You’ve heard it many times before – yoga makes you calm. But why does yoga have a calming effect on the mind even if you don’t feel particularly calm while you’re practicing? How does it affect the alchemy of the body?

Yoga and breathing

Your normal breathing happens automatically – it’s governed by your autonomic nervous system and you cannot decide whether you breathe or not. Of course, you can hold your breath but eventually, your nervous system makes you breathe in. 

Your breathing autopilot takes care of this constant activity with somewhat shallow breathing, exchanging only about 500-750 ml of air in each breath. Yet, your lung capacity is up to six liters! 

The good news is that you can control the speed and depth of your breathing. And you can also control what shape your body makes when you breathe – the air always only travels into the lungs but by using your diaphragm, abs and rib-cage muscles, you can increase the space which the lungs can fill. 

When you breathe in as if into your belly first, then chest and then under the collar bones, it slows down your breathing and increases the volume of air exchanged. During your practice, you usually inhale when you raise your arms or body up, and exhale with downwards or folding moves. This breath control holds one of the keys to the calming effects of yoga.

In each yoga practice, you should consciously breathe slower and deeper, and synchronize breath with movement. By doing that, you’re sending signals to your autonomic nervous system, telling it to calm down, lower blood pressure and stress hormone levels. Essentially, you’re toning down the stressful fight-or-flight mode, and stimulating the peaceful rest-and-digest mode.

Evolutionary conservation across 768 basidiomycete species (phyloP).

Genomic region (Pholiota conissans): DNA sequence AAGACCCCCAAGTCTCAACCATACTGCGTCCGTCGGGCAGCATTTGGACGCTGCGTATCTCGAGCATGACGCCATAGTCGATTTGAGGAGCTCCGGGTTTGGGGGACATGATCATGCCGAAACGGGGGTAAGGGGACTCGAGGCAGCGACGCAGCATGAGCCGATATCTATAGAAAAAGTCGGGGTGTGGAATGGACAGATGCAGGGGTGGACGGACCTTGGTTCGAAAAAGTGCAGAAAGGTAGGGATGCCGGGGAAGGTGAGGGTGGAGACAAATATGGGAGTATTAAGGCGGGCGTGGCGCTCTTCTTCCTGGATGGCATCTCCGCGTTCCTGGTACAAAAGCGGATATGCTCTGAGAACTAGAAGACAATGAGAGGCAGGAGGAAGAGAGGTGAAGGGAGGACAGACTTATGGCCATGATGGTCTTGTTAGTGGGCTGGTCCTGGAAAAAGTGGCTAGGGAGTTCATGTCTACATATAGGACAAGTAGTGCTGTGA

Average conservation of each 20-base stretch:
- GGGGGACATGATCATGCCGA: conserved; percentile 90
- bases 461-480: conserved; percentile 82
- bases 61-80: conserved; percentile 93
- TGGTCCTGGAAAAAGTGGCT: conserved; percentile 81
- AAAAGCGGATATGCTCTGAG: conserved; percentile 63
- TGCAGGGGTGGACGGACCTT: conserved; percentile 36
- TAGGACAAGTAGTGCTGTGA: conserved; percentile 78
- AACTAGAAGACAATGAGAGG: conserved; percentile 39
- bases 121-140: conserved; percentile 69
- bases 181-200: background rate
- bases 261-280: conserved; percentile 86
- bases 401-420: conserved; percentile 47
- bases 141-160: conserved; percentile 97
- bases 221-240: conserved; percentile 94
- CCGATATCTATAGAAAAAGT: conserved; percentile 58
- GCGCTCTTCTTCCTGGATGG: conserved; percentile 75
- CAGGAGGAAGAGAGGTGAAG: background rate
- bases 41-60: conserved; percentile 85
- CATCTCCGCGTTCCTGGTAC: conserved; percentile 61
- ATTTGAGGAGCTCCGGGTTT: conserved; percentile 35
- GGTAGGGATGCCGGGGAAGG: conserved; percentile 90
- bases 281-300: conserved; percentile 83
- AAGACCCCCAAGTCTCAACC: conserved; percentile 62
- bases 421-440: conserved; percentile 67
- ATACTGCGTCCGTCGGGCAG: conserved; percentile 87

This applies even when you do faster-paced yoga – as long as you keep your breathing deep and slow. However, if you start being out of breath, that’s a signal you’re pushing yourself too hard – ease off. The effect of correct yoga breathing is both calming and stimulating – it makes you less stressed but at the same time it brings more oxygen to your brain, and makes you more alert. 

Read also: How you breathe is the key to progress in yoga

Mindfulness training

Our minds are busy and fretting all the time. Sometimes, in all that business, we’re not fully aware and focused on what we’re doing. Even if we think about something pleasurable, it doesn’t make us happier than if we were simply present in the moment.

And that’s where yoga comes in with its mindfulness training. Not meditation, that’s a separate issue, but yoga makes us more mindful during the practice, and also in general.